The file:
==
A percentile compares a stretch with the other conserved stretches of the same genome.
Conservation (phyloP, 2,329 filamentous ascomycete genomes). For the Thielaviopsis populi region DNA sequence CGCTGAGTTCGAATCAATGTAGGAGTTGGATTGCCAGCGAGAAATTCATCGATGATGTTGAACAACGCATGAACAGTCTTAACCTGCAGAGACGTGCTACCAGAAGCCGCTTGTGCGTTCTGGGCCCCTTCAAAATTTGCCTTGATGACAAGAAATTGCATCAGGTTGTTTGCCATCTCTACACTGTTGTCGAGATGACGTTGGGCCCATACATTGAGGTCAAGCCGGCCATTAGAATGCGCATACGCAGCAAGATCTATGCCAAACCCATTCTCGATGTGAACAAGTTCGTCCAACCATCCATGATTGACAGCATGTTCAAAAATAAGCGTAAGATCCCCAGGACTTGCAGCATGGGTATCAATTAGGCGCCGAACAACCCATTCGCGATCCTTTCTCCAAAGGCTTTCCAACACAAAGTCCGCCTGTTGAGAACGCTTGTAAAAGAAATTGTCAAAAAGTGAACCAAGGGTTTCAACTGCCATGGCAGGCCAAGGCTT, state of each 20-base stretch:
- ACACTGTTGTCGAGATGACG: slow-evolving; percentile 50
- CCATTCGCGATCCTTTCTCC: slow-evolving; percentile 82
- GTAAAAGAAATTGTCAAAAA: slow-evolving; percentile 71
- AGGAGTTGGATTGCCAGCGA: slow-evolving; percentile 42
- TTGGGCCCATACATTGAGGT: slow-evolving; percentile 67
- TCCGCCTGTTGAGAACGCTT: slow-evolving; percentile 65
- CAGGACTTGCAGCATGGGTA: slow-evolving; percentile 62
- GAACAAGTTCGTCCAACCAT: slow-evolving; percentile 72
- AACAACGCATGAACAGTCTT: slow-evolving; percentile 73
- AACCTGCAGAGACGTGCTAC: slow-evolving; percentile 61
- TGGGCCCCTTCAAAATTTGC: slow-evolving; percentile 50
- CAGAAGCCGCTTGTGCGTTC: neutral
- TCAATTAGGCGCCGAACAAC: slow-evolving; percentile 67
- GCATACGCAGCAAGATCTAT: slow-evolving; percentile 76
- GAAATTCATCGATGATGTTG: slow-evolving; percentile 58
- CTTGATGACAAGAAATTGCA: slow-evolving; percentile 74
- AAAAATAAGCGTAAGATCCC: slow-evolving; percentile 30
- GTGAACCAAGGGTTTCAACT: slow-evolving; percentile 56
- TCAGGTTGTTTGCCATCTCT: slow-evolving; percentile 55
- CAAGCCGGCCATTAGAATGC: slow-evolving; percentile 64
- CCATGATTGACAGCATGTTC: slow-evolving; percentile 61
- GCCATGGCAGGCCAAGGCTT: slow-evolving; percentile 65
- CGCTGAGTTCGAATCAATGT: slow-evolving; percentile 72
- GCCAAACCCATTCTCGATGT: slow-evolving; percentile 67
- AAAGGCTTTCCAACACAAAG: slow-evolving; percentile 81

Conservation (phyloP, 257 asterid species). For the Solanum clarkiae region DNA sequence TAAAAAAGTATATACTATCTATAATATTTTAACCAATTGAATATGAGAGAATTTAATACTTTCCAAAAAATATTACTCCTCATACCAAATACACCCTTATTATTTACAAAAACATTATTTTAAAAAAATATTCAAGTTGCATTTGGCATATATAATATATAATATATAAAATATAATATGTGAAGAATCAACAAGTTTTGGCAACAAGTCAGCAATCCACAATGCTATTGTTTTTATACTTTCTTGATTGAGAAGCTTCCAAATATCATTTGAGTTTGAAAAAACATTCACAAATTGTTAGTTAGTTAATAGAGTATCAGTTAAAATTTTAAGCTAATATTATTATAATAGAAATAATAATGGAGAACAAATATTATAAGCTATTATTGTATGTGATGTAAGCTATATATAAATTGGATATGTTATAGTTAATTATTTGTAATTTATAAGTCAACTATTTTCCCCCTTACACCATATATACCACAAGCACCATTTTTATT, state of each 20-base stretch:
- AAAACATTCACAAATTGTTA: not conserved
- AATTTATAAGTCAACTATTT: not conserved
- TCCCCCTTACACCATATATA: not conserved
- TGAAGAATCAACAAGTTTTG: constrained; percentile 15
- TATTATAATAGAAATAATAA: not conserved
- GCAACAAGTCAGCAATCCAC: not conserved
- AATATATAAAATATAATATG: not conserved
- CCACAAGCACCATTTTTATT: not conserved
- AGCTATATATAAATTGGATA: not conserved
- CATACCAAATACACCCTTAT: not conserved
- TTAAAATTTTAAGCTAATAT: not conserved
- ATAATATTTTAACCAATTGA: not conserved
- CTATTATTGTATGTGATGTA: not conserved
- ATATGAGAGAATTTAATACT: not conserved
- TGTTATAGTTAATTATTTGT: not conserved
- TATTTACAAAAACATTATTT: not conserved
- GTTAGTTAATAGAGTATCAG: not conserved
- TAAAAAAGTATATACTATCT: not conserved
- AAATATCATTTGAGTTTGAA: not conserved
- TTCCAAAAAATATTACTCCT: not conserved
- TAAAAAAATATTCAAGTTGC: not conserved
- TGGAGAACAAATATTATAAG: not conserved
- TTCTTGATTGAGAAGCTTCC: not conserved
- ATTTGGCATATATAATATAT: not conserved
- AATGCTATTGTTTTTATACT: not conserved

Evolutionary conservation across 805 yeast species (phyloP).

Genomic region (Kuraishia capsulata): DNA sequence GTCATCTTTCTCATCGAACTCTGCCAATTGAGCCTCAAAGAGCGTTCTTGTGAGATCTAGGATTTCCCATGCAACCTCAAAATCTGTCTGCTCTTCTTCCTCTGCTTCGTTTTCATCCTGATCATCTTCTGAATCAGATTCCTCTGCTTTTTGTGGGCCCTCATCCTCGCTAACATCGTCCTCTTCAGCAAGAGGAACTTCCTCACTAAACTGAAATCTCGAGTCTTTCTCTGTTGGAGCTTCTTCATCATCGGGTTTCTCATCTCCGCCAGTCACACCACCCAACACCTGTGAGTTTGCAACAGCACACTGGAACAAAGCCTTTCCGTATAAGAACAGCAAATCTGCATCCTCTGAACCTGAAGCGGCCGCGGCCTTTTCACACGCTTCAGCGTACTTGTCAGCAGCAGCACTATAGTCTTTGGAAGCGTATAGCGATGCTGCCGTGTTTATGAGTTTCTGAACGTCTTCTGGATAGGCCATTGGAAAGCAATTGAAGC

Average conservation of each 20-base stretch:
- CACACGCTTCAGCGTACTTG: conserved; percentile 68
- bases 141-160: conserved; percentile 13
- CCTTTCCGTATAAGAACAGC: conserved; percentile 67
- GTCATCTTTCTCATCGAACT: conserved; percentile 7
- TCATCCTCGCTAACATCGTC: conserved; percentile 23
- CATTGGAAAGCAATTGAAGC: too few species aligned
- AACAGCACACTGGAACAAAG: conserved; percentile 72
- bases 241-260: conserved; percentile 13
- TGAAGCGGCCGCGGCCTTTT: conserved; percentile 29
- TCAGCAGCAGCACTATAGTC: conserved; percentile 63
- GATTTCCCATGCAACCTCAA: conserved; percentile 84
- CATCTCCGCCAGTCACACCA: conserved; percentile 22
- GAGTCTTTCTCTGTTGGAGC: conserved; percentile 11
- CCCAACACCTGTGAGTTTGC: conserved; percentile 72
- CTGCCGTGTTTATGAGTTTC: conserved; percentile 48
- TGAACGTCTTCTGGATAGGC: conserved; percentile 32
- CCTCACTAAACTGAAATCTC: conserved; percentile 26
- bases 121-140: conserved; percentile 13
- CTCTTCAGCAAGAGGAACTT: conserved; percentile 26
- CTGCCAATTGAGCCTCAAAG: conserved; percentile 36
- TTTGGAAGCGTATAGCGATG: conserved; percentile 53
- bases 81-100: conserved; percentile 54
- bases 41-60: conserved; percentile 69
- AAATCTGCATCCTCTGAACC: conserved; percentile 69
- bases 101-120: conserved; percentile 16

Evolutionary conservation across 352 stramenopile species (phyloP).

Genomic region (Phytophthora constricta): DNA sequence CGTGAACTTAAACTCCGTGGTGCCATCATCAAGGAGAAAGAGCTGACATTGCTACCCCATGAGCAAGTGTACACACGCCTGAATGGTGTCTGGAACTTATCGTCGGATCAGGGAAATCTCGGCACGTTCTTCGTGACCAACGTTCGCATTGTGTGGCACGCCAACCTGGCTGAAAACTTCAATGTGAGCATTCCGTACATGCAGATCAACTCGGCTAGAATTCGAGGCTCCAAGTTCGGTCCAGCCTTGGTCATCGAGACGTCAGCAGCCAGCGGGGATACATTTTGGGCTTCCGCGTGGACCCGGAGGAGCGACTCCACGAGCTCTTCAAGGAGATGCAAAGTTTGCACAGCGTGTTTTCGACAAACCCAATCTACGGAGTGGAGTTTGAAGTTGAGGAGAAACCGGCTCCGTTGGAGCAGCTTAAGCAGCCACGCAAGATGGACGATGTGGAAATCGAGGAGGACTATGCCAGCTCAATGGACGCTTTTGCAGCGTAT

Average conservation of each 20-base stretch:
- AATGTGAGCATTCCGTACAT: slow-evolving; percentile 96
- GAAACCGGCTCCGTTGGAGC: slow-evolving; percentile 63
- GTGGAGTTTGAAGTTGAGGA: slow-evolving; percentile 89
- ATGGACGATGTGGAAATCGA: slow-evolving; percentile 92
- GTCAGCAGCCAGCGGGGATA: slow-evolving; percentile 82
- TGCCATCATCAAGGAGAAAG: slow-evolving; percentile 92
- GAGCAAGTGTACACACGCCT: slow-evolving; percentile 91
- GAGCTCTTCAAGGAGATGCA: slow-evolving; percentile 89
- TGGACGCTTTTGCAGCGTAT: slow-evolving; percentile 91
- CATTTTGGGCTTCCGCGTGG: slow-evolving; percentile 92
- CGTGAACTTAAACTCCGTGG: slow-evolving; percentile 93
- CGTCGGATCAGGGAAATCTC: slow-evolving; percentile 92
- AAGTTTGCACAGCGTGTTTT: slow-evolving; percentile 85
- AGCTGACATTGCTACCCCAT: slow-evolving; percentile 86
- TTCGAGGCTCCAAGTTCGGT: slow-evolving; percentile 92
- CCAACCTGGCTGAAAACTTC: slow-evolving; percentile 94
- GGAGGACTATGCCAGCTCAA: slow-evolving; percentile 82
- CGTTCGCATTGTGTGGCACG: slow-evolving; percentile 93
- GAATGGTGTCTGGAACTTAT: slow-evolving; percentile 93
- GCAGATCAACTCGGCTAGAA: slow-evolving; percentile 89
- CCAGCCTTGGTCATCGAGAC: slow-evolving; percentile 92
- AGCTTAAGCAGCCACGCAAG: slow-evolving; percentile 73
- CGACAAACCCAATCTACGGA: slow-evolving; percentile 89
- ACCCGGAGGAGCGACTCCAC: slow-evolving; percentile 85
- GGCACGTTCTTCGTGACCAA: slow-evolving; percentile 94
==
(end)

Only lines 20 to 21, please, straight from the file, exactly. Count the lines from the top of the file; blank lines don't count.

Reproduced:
- GTGAACCAAGGGTTTCAACT: slow-evolving; percentile 56
- TCAGGTTGTTTGCCATCTCT: slow-evolving; percentile 55